2. Showing how to duplicate my work is an artistic quandary. I sweat blood to develop my own ideas, an artistic voice of my own, and a complex body of work. When I teach, I strive to lead students to put their own personal twists on the class project rather than simply duplicate my sample, but exact duplication has to be inherently acceptable. Ultimately, I have to trust my own creative voice to always be moving forward. Realistically, I’m not teaching my latest discoveries or ideas because I don’t have those all worked out yet. I’m teaching older debugged techniques, which are second nature to me, but new to students. I release those ideas into the greater world, trusting that I’ll be rewarded with new ideas.
  3. I’m an introvert. That means that I can enjoy the group experience of a workshop, but it’s draining for me. I get my energy with solo time, not from other people. So a workshop is a one-way energy drain for me. I put my all into it, and I come out the other side exhausted. Normally, a full week afterward is needed for recovery.
  4. All that time spent preparing for workshops is time subtracted from my own work. A class sample is desirably something I as the instructor can knock out with ease. As an artist, I’d rather be pushing the edge with new ideas, some of which will inevitably fail. Time must be allowed for experimenting, but workshops are not experiments.

As we charge into the now-not-so-new year, I feel that I’ve spent the first six weeks working as much on workshop prep as on my own designs. And I have to ask myself what I really want from all of this.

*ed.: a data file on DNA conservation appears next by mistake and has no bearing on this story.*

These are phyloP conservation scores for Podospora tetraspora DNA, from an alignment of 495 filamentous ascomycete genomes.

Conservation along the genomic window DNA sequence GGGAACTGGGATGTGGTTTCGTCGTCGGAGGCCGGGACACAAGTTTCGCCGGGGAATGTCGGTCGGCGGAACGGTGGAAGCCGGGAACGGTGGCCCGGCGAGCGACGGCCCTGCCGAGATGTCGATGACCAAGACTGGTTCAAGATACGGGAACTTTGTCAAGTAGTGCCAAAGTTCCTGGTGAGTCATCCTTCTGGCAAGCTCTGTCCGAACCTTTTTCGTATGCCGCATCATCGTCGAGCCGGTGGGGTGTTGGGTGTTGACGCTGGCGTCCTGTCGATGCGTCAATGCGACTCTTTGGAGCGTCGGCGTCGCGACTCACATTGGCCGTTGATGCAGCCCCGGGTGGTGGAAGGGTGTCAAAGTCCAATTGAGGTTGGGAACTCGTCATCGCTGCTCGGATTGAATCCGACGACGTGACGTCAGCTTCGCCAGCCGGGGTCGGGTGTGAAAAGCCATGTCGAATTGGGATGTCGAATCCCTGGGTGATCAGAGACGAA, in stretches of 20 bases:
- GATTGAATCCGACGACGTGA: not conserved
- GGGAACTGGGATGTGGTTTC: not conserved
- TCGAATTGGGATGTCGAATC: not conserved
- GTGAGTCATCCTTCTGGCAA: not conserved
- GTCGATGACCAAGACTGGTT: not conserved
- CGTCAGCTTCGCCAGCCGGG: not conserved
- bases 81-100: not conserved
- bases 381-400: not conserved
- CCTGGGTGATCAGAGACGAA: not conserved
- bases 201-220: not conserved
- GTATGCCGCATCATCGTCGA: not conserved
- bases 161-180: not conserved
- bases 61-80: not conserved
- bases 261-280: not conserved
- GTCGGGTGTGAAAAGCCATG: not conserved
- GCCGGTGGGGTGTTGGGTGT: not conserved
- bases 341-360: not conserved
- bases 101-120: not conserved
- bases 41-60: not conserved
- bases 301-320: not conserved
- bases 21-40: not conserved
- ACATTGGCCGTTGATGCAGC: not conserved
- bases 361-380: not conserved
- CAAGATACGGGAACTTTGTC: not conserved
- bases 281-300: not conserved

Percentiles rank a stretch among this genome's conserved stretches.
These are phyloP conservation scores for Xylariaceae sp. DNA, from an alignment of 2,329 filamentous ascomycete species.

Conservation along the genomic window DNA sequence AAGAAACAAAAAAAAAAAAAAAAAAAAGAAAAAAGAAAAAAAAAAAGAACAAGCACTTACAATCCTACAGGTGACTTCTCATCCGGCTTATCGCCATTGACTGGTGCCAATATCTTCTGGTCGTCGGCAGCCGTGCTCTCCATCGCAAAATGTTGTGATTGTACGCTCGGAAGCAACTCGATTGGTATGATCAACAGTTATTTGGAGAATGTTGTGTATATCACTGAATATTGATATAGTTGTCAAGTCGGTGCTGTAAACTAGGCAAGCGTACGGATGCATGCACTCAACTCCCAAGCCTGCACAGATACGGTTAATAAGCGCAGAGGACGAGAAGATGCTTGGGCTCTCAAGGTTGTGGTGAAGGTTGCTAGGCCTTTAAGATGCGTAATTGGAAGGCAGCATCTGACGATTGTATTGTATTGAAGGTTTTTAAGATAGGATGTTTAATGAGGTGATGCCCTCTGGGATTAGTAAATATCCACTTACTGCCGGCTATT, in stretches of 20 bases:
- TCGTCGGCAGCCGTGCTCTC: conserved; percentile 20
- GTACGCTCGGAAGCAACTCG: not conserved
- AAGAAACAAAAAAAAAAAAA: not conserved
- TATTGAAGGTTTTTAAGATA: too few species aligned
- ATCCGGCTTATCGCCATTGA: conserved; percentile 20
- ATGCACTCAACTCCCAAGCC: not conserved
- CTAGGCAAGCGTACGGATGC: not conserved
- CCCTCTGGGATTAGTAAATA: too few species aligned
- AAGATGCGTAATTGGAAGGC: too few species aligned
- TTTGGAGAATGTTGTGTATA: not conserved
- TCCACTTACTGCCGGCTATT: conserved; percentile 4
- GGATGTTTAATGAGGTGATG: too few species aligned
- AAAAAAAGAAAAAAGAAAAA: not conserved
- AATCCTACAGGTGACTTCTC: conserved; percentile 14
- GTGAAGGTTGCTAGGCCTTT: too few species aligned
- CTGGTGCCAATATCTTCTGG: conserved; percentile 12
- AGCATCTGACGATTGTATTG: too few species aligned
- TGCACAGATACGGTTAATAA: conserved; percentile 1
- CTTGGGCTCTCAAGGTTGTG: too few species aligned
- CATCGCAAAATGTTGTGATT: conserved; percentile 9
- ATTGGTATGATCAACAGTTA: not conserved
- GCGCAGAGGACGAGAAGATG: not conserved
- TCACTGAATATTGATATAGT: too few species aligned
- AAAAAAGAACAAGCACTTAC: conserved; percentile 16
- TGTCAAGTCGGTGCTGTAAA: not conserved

Stay tuned for details about the upcoming workshops.

Creative Flow

How do the studio hours vanish? Getting into creative flow in the studio while making art is tops on my list of things to do, yet days go by where little of it seems to occur. If I’m not careful, my days vanish into body time (pilates and yoga, Redcord and PT) and head time (meditations, guided and written) and home time (spring cleaning and paleo cooking).

The point of all those good-for-me things is to make room for more creative flow, which makes me ecstatically happy. Yet hours in the studio can lack that sense of time loss and joyful floating where everything just works effortlessly and the results are gorgeous.

Mismatched Earrings

I did complete the mismatched earrings that I started right before Christmas, although there were struggles. I maintained calm and soldiered on, even when a bezel popped loose while setting a stone.

Mismatched earrings with rose cut sapphires.

Garnet Earrings

I also put together some January birthstone earrings, using some of the wren components. Who knew that Wren is a trending baby name??? Maybe those January Wren babies need garnet earrings for their mamas. And red stones work for Valentine’s Day as well.

Garnet Wren earrings with cab drops

Yes, there were hiccups. There were granules on the drops, and one popped off while setting stones. So I sawed them all off. Take that!

Garnet Wren earrings with tube set stones

Creativity Meditation